It is no wonder then that human rights defenders advocating for the rights of the two minorities are considered themselves dangerous to public order and foreign agents, and every effort is deployed to keep them out of Greece, muzzle them and/or attack them.

On 4 August 2005, Gjorgi Plukovski, of the Canada-based “Macedonian Human Rights Movement International,” was denied entry into Greece by way of the Republic of Macedonia because he “is considered to be a threat to public order, internal security, public health or the international relations of one or more of the Member States of the European Union” (Document available at A month earlier, on 6 July, Mr. Plukovski had entered Greece by way of Italy and remained until 24 July. Hence he is not on the alert list for the purpose of refusing entry in all Schengen countries: only Greece considers him a threat to public order and internal security. Mr. Plukovski is a Canadian citizen of Macedonian descent born in Greece in 1938 and becoming a child political refugee in 1948.

On 14 August 2005, Thessaloniki’s main daily “Makedonia” censored “out of principle” the regular Sunday column of writer and human rights activist Thanasis Triaridis that was to have an article with the title “A short note on a banned language,” summarizing the history and the reasons for the prohibition on speaking Macedonian in Greece, as well as Greece’s refusal to recognize national minorities, such as the Macedonian and Turkish ones.

In early October 2005, Erol Kasifoglu, President of the Solidarity Association of Western Thrace (BTTDD), was not allowed to enter Greece at the Greek-Turkish border. Kasifoglu, who was stripped of his Greek citizenship in 1987, on the basis of the now abolished Article 19 of the Greek Citizenship Code, had previously entered Greece many times with a Schengen visa. This time, Kasifoglu was issued a document that states that he is a threat to public order and national security. In the past, Selahattin Yύldύz, Tahsin Salihoglu, Halit Eren, Taner Mustafaoglu and Burhaneddin Hakgόder, then directors of BTTDD, had also been refused enthry in Greece with the same justification.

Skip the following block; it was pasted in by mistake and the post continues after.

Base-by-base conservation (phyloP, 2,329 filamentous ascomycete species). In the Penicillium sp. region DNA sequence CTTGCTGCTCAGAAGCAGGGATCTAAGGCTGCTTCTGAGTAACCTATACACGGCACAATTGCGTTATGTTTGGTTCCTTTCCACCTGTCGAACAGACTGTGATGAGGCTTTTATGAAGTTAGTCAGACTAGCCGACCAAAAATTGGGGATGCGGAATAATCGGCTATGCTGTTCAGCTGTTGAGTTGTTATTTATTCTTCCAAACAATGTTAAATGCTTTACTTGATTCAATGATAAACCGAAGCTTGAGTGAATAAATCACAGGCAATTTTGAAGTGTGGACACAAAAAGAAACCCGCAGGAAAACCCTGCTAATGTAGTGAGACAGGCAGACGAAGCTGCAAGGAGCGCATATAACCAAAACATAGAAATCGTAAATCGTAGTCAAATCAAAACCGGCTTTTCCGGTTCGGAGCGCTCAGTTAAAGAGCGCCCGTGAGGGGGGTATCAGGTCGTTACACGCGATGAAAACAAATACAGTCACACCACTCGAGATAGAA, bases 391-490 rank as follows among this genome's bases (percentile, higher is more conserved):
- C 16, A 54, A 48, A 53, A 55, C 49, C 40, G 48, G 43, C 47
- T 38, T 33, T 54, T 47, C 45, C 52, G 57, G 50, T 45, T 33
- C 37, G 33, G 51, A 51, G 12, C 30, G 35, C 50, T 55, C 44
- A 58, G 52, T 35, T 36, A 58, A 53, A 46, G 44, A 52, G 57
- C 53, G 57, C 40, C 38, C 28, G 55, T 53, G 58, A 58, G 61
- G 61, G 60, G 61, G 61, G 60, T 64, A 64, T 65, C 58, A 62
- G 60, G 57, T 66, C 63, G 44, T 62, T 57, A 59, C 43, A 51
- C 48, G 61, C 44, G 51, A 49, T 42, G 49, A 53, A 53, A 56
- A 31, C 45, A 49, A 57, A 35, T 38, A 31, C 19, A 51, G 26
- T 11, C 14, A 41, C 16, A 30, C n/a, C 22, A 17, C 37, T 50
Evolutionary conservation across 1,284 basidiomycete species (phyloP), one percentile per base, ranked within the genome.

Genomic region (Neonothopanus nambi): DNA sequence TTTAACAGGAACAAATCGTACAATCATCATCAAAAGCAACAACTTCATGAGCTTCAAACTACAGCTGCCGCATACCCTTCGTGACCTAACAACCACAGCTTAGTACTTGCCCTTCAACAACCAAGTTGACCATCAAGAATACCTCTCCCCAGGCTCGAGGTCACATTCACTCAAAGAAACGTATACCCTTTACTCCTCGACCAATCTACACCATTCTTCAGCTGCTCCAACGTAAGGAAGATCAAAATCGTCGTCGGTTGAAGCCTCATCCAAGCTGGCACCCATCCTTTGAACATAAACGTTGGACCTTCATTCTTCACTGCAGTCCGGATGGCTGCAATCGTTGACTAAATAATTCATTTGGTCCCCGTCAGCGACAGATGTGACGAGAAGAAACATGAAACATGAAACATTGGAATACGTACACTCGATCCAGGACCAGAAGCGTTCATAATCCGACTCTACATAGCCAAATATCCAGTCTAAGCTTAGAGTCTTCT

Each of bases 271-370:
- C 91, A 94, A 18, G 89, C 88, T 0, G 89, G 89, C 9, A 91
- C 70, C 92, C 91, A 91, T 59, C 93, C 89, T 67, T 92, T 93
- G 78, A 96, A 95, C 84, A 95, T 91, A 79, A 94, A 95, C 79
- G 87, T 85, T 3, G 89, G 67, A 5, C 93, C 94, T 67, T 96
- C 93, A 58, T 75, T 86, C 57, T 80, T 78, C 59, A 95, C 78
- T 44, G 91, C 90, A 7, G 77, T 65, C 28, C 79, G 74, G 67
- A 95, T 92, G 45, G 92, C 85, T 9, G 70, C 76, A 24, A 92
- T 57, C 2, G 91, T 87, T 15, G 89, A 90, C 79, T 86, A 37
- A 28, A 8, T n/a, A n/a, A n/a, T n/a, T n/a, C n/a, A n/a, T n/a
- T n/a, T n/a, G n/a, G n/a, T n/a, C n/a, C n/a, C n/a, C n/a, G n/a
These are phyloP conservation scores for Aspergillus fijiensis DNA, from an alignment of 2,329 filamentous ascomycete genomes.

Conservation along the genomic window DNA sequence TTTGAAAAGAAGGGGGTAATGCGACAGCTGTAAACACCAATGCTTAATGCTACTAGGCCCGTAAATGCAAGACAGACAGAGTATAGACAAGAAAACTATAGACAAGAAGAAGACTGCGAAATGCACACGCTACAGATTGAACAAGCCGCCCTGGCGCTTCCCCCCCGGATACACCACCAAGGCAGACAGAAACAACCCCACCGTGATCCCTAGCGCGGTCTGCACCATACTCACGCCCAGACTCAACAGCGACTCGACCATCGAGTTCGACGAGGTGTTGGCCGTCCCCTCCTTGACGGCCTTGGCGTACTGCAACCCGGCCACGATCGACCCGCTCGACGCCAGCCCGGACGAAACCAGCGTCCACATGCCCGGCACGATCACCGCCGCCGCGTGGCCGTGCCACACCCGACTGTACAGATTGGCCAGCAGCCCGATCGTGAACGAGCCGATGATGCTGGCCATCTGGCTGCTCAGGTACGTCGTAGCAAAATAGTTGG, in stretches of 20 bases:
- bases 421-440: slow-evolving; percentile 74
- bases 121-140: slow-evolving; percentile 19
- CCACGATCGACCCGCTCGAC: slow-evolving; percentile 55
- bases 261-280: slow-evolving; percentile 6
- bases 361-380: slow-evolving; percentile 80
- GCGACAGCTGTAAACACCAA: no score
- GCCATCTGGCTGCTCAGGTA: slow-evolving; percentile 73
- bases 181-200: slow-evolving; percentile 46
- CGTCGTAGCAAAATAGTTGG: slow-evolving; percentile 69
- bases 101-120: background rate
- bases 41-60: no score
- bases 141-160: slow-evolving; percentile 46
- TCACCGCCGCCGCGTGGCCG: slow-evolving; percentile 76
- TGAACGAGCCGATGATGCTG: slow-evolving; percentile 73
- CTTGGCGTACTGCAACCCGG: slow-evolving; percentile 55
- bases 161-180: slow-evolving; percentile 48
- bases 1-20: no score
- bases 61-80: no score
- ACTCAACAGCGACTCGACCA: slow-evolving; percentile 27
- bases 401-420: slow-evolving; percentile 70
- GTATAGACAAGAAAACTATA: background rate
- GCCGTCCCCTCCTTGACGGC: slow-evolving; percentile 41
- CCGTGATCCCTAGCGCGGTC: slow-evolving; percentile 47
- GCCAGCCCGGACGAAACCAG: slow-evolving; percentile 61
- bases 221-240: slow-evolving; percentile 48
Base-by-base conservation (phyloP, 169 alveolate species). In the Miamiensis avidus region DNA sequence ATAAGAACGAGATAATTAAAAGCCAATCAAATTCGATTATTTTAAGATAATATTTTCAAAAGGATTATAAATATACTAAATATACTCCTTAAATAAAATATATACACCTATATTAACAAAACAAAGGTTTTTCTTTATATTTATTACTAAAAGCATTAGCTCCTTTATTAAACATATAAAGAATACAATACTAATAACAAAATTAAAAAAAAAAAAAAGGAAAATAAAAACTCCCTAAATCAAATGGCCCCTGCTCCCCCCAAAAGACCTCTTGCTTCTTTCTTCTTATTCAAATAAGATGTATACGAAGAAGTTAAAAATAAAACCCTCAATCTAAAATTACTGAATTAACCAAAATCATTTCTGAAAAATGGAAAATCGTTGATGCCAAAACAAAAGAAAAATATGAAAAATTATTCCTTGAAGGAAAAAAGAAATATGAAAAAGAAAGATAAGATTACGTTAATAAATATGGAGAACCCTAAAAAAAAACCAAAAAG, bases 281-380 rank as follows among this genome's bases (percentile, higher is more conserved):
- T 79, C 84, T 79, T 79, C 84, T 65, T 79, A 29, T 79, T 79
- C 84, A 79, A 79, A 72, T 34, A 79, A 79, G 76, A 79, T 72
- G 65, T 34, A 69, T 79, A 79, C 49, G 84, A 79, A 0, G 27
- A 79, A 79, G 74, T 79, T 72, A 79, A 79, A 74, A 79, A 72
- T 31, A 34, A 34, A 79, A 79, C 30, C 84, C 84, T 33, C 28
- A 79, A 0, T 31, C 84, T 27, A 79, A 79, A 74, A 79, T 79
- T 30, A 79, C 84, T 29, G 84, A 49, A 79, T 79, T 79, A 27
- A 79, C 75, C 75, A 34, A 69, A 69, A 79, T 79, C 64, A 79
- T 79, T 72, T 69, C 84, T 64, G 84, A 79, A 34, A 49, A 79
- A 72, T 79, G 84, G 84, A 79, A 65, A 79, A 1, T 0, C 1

On 13 October 2005, Mr. Theo Alexandridis, GHM legal counsel, was held at a police station for four hours after having participated, along with other human rights activists, in various demonstrations against the expulsion of Roma children from their school, subsequent to pressure exerted by certain parents of non-Roma children in the “Psari” neighbourhood in Aspropyrgos, near Athens. Mr. Alexandridis had gone to the police station to lodge a complaint against the parents, responsible for violent acts during those demonstrations. Once he had filed the complaint, Mr. Alexandridis was not allowed to leave or meet with his colleagues at GHM. He was subsequently told that he was under arrest. Two hours later, he was told that he would not be judged in the framework of read-handed procedure and was released. The president of the Pupils’ Parents Association lodged a complaint against Mr. Alexandridis for “libel” and “defamation”. Police did not send the case file to the court until January 2006 and through March 2006 the case has not been assigned to an investigator.

On January 20, 2006, the Head of the Patras Appeals Prosecutor’s Office, Mr. Anastassios Kanellopoulos, said in a radio interview that “perpetrators, instigators and accomplices” of Roma “will be called to take the stand”, specifically including as potential targets representatives of the Greek Helsinki Monitor. This declaration was made in reference to the case of Roma families living in the Makrigianni area, city of Patras (Cultural Capital of Europe 2006), who were threatened of being forcibly expelled, despite a decision of the Magistrate’s Court of Patras (312/2005). GHM had offered legal aid to these families.

Yet, Mr. Anastassios Kanellopoulos ordered on that day the launching of an urgent preliminary investigation into allegations that the Roma of Makrigianni threw litter in a river, following many protests by local residents against this situation. While explaining the various aspects of the judicial investigation, Mr. Kanellopoulos underlined that its objective was to identify the perpetrators and instigators of these acts, as well as their accomplices. When queried by a journalist, the Prosecutor stated that all Roma are crime perpetrators and also admitted that he would examine the role of GHM representatives, known for their struggle for the rights of the Roma. “If it is proved that they too have helped the Roma, then be assured that they will be called to the stand”, the Prosecutor noted.